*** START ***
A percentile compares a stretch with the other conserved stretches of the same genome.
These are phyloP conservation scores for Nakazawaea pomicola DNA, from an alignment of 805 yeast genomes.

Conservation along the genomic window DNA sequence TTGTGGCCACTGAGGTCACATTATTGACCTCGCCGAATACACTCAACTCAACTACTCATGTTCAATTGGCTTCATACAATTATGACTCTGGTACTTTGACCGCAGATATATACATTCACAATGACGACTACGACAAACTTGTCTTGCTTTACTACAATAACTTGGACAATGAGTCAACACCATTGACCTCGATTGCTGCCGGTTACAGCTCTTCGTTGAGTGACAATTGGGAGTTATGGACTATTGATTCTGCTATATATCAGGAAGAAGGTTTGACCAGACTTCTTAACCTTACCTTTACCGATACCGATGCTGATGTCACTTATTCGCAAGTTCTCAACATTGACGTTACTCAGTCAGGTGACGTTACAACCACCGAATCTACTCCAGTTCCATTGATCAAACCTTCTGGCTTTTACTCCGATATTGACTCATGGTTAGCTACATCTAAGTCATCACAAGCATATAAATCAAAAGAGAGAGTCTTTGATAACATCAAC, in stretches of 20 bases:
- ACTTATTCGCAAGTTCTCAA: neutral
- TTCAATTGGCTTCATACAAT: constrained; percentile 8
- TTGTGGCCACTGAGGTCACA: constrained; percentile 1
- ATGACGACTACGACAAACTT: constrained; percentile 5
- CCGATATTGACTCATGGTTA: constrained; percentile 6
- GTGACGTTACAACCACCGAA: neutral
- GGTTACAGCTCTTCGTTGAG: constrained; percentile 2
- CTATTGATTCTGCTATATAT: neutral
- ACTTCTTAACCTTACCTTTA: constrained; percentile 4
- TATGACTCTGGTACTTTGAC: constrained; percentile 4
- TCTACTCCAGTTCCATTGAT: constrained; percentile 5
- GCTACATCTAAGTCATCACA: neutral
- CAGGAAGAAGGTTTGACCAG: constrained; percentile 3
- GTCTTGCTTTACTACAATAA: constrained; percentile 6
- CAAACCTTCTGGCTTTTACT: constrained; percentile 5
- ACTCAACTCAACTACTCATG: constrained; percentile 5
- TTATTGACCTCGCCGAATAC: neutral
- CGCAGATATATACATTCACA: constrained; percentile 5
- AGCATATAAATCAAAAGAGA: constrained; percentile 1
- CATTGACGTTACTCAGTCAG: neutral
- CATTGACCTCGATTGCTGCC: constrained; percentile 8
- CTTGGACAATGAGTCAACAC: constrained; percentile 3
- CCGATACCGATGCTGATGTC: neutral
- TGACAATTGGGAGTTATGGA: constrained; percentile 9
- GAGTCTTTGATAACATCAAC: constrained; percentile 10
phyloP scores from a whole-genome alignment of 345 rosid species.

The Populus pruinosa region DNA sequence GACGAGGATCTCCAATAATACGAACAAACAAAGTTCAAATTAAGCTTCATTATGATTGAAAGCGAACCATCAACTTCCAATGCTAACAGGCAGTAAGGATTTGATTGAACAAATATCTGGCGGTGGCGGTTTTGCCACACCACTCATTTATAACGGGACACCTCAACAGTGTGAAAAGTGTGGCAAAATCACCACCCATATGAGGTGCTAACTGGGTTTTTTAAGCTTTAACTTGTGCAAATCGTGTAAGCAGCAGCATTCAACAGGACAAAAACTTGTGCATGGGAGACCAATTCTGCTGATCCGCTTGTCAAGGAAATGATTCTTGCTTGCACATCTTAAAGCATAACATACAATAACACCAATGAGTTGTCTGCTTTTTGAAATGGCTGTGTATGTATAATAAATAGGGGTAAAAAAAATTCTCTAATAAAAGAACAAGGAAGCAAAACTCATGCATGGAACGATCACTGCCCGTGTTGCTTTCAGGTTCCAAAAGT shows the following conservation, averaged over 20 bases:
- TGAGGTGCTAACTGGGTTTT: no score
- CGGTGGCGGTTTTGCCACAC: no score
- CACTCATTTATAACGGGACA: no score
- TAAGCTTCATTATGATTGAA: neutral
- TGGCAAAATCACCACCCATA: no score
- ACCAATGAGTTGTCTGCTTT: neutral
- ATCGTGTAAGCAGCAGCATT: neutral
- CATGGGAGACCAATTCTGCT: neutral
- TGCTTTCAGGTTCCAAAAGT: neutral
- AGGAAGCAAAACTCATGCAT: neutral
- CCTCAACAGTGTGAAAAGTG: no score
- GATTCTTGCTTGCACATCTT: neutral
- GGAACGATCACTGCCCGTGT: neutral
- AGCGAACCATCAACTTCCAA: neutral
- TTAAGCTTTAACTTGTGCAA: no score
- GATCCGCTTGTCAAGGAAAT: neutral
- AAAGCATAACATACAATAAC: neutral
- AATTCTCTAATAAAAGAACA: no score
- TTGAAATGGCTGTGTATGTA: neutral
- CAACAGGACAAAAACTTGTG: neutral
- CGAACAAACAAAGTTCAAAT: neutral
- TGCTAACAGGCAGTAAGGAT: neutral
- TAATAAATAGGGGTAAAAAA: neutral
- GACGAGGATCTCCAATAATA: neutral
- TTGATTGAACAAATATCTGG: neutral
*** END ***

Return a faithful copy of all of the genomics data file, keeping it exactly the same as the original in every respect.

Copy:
A percentile compares a stretch with the other conserved stretches of the same genome.
These are phyloP conservation scores for Nakazawaea pomicola DNA, from an alignment of 805 yeast genomes.

Conservation along the genomic window DNA sequence TTGTGGCCACTGAGGTCACATTATTGACCTCGCCGAATACACTCAACTCAACTACTCATGTTCAATTGGCTTCATACAATTATGACTCTGGTACTTTGACCGCAGATATATACATTCACAATGACGACTACGACAAACTTGTCTTGCTTTACTACAATAACTTGGACAATGAGTCAACACCATTGACCTCGATTGCTGCCGGTTACAGCTCTTCGTTGAGTGACAATTGGGAGTTATGGACTATTGATTCTGCTATATATCAGGAAGAAGGTTTGACCAGACTTCTTAACCTTACCTTTACCGATACCGATGCTGATGTCACTTATTCGCAAGTTCTCAACATTGACGTTACTCAGTCAGGTGACGTTACAACCACCGAATCTACTCCAGTTCCATTGATCAAACCTTCTGGCTTTTACTCCGATATTGACTCATGGTTAGCTACATCTAAGTCATCACAAGCATATAAATCAAAAGAGAGAGTCTTTGATAACATCAAC, in stretches of 20 bases:
- ACTTATTCGCAAGTTCTCAA: neutral
- TTCAATTGGCTTCATACAAT: constrained; percentile 8
- TTGTGGCCACTGAGGTCACA: constrained; percentile 1
- ATGACGACTACGACAAACTT: constrained; percentile 5
- CCGATATTGACTCATGGTTA: constrained; percentile 6
- GTGACGTTACAACCACCGAA: neutral
- GGTTACAGCTCTTCGTTGAG: constrained; percentile 2
- CTATTGATTCTGCTATATAT: neutral
- ACTTCTTAACCTTACCTTTA: constrained; percentile 4
- TATGACTCTGGTACTTTGAC: constrained; percentile 4
- TCTACTCCAGTTCCATTGAT: constrained; percentile 5
- GCTACATCTAAGTCATCACA: neutral
- CAGGAAGAAGGTTTGACCAG: constrained; percentile 3
- GTCTTGCTTTACTACAATAA: constrained; percentile 6
- CAAACCTTCTGGCTTTTACT: constrained; percentile 5
- ACTCAACTCAACTACTCATG: constrained; percentile 5
- TTATTGACCTCGCCGAATAC: neutral
- CGCAGATATATACATTCACA: constrained; percentile 5
- AGCATATAAATCAAAAGAGA: constrained; percentile 1
- CATTGACGTTACTCAGTCAG: neutral
- CATTGACCTCGATTGCTGCC: constrained; percentile 8
- CTTGGACAATGAGTCAACAC: constrained; percentile 3
- CCGATACCGATGCTGATGTC: neutral
- TGACAATTGGGAGTTATGGA: constrained; percentile 9
- GAGTCTTTGATAACATCAAC: constrained; percentile 10
phyloP scores from a whole-genome alignment of 345 rosid species.

The Populus pruinosa region DNA sequence GACGAGGATCTCCAATAATACGAACAAACAAAGTTCAAATTAAGCTTCATTATGATTGAAAGCGAACCATCAACTTCCAATGCTAACAGGCAGTAAGGATTTGATTGAACAAATATCTGGCGGTGGCGGTTTTGCCACACCACTCATTTATAACGGGACACCTCAACAGTGTGAAAAGTGTGGCAAAATCACCACCCATATGAGGTGCTAACTGGGTTTTTTAAGCTTTAACTTGTGCAAATCGTGTAAGCAGCAGCATTCAACAGGACAAAAACTTGTGCATGGGAGACCAATTCTGCTGATCCGCTTGTCAAGGAAATGATTCTTGCTTGCACATCTTAAAGCATAACATACAATAACACCAATGAGTTGTCTGCTTTTTGAAATGGCTGTGTATGTATAATAAATAGGGGTAAAAAAAATTCTCTAATAAAAGAACAAGGAAGCAAAACTCATGCATGGAACGATCACTGCCCGTGTTGCTTTCAGGTTCCAAAAGT shows the following conservation, averaged over 20 bases:
- TGAGGTGCTAACTGGGTTTT: no score
- CGGTGGCGGTTTTGCCACAC: no score
- CACTCATTTATAACGGGACA: no score
- TAAGCTTCATTATGATTGAA: neutral
- TGGCAAAATCACCACCCATA: no score
- ACCAATGAGTTGTCTGCTTT: neutral
- ATCGTGTAAGCAGCAGCATT: neutral
- CATGGGAGACCAATTCTGCT: neutral
- TGCTTTCAGGTTCCAAAAGT: neutral
- AGGAAGCAAAACTCATGCAT: neutral
- CCTCAACAGTGTGAAAAGTG: no score
- GATTCTTGCTTGCACATCTT: neutral
- GGAACGATCACTGCCCGTGT: neutral
- AGCGAACCATCAACTTCCAA: neutral
- TTAAGCTTTAACTTGTGCAA: no score
- GATCCGCTTGTCAAGGAAAT: neutral
- AAAGCATAACATACAATAAC: neutral
- AATTCTCTAATAAAAGAACA: no score
- TTGAAATGGCTGTGTATGTA: neutral
- CAACAGGACAAAAACTTGTG: neutral
- CGAACAAACAAAGTTCAAAT: neutral
- TGCTAACAGGCAGTAAGGAT: neutral
- TAATAAATAGGGGTAAAAAA: neutral
- GACGAGGATCTCCAATAATA: neutral
- TTGATTGAACAAATATCTGG: neutral